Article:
Some Things are Better Left Unsaid

(But I’m saying them anyway)

I was trying to fit my relationship with Saraswati into the pagan-polytheist godspouse paradigm, with all the problems that implies for someone like her. In the end, it wasn’t really what either of us wanted, and we both knew it. I kept wondering what was wrong, why it felt so forced. Now I know why. She was faking it.

…And so was I.

Teishi Monogatari


One of the most tragic stories in the annals of the Japanese Imperial Court is that of the Empress Teishi (b.977 – d.1001), the first consort to Emperor Ichijō (980 – 1011, r.986 – 1011). Teishi was the loser in a Heian Japanese version of The Game of Thrones (the Japanese Game of Thrones, you will recall, was written by Jane Austen).

Teishi was brought into the Palace as a consort for the child emperor Ichijō when she was thirteen and he only ten. They were first cousins, sharing a common paternal grandfather in the recently deceased Regent Fujiwara no Kaneie. Their similar age and close kinship seems to have created a companionate bond between them, as contemporary sources relate stories of them playing childlike pranks on courtiers and servants alike. They were allowed to be the children they were.

And then, the whole world fell apart.

In 995, Japan was struck by an epidemic of what was likely smallpox. Teishi’s elegant and ebullient father Michitaka died suddenly. It was widely suspected – stated openly, even – that his death had been due to his drinking. Though Michitaka had pressured Ichijō into naming Teishi’s charming but reckless elder brother Korechika regent during his initial illness, the appointment had only been temporary, and despite Korechika’s charm, he rubbed a lot of people the wrong way… Including his aunt.

Ichijō’s mother.

The Imperial Lady Senshi threw her full weight behind her favorite brother – her baby brother. Michinaga. He was given the post, and set about making Teishi politically and socially obsolete, with the help of his sister.

Teishi was soon even more alone when her stupid, reckless brother Korechika wasted the second chance he’d been given after an altercation with a retired emperor, by trying to curse Senshi. He tried to curse the Emperor’s mother. The curse rebounded upon him. He and his own baby brother Takaie, who had started the altercation with the retired emperor (ever loyal Takaie, who had too much sense for any of this!) were sent into exile.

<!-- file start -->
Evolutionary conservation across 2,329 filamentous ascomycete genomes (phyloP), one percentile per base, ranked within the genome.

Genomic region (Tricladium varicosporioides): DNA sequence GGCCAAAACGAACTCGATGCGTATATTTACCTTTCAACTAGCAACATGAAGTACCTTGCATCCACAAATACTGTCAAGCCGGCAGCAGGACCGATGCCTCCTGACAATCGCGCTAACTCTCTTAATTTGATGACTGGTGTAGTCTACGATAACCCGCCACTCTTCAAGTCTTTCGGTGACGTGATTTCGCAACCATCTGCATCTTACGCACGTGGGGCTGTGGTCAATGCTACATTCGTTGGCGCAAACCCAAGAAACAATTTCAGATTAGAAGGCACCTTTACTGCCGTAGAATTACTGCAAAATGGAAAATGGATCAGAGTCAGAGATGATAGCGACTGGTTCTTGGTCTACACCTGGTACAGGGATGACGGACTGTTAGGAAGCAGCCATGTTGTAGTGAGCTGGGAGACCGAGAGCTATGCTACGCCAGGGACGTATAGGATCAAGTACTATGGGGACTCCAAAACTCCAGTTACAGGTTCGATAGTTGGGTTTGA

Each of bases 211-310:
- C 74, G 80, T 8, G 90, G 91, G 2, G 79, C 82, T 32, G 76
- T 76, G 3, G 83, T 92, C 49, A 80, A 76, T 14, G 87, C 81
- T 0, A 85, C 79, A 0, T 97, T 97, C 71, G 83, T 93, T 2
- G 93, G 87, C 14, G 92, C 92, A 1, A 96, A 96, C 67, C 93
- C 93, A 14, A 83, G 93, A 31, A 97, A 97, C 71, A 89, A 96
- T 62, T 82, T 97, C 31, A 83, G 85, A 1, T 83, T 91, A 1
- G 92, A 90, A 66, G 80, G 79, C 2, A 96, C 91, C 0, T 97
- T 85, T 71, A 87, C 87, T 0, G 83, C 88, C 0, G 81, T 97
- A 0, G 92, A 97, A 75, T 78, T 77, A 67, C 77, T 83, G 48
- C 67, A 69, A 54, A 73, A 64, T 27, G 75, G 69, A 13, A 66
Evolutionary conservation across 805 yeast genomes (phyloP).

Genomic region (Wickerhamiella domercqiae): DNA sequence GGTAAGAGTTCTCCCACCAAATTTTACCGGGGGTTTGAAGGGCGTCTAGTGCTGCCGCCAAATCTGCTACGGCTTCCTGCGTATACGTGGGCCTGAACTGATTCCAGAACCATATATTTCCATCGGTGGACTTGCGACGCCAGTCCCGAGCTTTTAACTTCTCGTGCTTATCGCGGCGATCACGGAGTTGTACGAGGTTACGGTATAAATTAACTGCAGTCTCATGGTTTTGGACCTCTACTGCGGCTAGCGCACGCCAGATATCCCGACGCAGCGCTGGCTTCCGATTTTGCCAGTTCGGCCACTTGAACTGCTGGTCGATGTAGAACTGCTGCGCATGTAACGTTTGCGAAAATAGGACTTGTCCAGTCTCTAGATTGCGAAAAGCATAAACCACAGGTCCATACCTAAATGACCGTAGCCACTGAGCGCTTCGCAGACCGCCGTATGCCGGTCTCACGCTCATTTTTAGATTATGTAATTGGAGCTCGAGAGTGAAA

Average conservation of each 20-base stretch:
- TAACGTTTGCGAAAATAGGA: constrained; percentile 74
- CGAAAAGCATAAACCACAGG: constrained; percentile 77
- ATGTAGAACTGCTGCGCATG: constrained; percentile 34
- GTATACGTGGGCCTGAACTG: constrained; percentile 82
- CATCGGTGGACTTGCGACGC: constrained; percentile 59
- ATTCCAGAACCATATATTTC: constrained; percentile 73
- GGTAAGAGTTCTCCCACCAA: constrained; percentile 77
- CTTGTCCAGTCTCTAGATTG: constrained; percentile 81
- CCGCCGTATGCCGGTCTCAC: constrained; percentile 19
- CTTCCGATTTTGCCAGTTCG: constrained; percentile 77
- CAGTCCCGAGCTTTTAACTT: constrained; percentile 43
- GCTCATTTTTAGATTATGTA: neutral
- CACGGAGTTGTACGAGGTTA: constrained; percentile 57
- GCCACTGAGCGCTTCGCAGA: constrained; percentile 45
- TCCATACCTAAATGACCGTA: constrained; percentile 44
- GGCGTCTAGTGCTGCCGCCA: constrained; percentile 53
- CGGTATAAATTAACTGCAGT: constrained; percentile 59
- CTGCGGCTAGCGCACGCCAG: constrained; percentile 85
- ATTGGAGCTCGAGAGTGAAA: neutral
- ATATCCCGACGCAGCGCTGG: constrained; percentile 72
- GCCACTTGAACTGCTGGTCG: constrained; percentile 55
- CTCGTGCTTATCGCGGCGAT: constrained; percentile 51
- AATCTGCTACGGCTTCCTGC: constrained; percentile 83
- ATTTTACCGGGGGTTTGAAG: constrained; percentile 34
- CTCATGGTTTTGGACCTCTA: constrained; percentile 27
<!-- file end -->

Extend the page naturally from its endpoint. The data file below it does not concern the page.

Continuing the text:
Of course, Korechika and Takaie had never had any influence. It had always all been on Teishi, all on her…and her womb. Did she fail? Of course not. It took a couple of tries, but she gave her childhood playmate his first son. The first prince. His name was Atsuyasu.

By then it was too late. Ichijō had someone else to play with, someone new…someone young. Another cousin. Her name was Shōshi. Empress Shōshi. She was twelve when she entered the Palace, but this time Ichijō was twenty. Teishi died that year, in childbirth, or perhaps of a broken heart.

But Shōshi? She outlived them all.

Pagan / Buddhist Syncretism

The Lefthander's Path

At our Druid Meet n’ Greet, we had several people with an interest in Buddhism, or who already had a dual path or syncretic practice including Buddhism & Western Neo-Paganism. Over the years, I’ve known many Pagan folks who either included Buddhist “bits” of philosophy and practice (especially meditation) or identified as Buddhist Pagans (or insert your hybrid label here) I’ve also known of people who left Buddhism to become Pagan or left Paganism to be more focused on Buddhism (Deo and his wife of the former Deo’s Shadow podcast come to mind for the latter) Since I feel that I know just enough about Buddhism to “be dangerous” as it were, I will leave judgment of what are good and not-so-good methods of syncretism to Buddhists and Buddhist Pagans themselves, but this gives you an idea of the diverse viewpoints and resources out there. I’m also including a section-…

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